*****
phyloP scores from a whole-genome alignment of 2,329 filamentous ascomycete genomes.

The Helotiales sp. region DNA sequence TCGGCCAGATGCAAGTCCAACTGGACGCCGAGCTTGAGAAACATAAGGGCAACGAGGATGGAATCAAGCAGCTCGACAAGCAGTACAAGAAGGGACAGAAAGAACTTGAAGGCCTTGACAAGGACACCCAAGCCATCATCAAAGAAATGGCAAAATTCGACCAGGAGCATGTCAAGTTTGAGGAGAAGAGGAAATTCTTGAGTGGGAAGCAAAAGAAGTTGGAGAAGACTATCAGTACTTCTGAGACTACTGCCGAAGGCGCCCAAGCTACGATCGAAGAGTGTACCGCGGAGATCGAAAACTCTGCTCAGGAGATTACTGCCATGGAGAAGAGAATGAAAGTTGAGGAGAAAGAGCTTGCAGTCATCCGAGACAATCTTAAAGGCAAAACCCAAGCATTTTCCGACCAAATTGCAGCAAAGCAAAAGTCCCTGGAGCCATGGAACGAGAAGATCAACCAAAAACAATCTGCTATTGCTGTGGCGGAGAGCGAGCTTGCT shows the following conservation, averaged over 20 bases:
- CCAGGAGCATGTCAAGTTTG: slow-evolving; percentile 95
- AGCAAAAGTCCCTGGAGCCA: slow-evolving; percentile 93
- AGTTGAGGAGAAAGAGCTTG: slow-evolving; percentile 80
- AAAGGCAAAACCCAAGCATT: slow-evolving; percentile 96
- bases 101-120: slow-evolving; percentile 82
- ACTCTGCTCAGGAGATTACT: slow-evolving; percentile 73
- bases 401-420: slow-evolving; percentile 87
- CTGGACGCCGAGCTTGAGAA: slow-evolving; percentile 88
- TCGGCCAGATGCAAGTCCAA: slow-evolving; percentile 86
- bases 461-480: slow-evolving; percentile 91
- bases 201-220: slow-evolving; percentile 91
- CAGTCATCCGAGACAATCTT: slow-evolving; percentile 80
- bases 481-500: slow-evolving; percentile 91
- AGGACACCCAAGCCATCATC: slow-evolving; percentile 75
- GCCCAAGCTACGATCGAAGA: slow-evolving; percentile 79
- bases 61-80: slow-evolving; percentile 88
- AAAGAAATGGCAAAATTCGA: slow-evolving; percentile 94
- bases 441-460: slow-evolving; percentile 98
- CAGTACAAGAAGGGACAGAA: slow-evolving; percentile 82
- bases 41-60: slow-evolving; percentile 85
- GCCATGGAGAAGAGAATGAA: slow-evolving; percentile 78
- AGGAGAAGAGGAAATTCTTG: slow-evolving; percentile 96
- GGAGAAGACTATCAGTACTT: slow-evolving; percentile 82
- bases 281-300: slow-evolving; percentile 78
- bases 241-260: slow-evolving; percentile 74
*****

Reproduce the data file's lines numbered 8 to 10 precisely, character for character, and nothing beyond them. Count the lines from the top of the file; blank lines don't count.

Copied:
- ACTCTGCTCAGGAGATTACT: slow-evolving; percentile 73
- bases 401-420: slow-evolving; percentile 87
- CTGGACGCCGAGCTTGAGAA: slow-evolving; percentile 88